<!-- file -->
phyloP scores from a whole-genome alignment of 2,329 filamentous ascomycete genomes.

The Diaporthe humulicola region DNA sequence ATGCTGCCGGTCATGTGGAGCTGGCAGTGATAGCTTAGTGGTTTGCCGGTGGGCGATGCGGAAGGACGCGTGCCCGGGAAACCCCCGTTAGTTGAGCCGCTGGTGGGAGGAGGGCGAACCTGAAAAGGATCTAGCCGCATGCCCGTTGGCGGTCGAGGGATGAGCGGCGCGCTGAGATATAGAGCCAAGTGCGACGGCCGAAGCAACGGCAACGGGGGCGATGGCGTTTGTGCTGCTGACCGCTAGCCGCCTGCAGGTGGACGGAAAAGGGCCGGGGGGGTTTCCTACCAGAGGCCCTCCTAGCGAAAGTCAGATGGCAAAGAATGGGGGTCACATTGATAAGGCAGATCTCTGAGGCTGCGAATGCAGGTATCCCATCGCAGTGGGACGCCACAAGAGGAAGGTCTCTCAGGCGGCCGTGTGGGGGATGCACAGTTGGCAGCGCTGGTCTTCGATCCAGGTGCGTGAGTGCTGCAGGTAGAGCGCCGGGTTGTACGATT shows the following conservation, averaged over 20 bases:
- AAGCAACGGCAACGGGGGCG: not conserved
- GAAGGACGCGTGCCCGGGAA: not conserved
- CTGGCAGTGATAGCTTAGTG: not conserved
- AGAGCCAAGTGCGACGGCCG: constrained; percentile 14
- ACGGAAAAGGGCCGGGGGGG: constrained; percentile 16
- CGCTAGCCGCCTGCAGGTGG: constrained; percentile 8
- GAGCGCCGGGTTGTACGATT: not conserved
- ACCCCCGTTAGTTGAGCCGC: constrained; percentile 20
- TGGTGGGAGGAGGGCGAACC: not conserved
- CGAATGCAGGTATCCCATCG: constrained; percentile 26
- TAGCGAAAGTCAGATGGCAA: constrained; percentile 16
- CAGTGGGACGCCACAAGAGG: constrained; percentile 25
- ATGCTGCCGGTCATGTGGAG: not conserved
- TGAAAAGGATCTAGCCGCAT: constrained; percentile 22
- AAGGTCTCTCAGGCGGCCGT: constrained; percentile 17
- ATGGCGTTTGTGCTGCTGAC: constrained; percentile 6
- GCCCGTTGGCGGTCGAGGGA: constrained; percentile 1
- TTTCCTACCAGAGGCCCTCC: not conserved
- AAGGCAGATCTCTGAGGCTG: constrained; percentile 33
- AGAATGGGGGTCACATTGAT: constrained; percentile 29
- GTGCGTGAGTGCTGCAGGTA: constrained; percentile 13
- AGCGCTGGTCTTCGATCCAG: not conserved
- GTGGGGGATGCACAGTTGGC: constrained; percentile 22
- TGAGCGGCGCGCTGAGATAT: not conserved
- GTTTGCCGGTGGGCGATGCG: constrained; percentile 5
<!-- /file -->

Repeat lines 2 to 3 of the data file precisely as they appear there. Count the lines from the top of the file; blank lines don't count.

The Diaporthe humulicola region DNA sequence ATGCTGCCGGTCATGTGGAGCTGGCAGTGATAGCTTAGTGGTTTGCCGGTGGGCGATGCGGAAGGACGCGTGCCCGGGAAACCCCCGTTAGTTGAGCCGCTGGTGGGAGGAGGGCGAACCTGAAAAGGATCTAGCCGCATGCCCGTTGGCGGTCGAGGGATGAGCGGCGCGCTGAGATATAGAGCCAAGTGCGACGGCCGAAGCAACGGCAACGGGGGCGATGGCGTTTGTGCTGCTGACCGCTAGCCGCCTGCAGGTGGACGGAAAAGGGCCGGGGGGGTTTCCTACCAGAGGCCCTCCTAGCGAAAGTCAGATGGCAAAGAATGGGGGTCACATTGATAAGGCAGATCTCTGAGGCTGCGAATGCAGGTATCCCATCGCAGTGGGACGCCACAAGAGGAAGGTCTCTCAGGCGGCCGTGTGGGGGATGCACAGTTGGCAGCGCTGGTCTTCGATCCAGGTGCGTGAGTGCTGCAGGTAGAGCGCCGGGTTGTACGATT shows the following conservation, averaged over 20 bases:
- AAGCAACGGCAACGGGGGCG: not conserved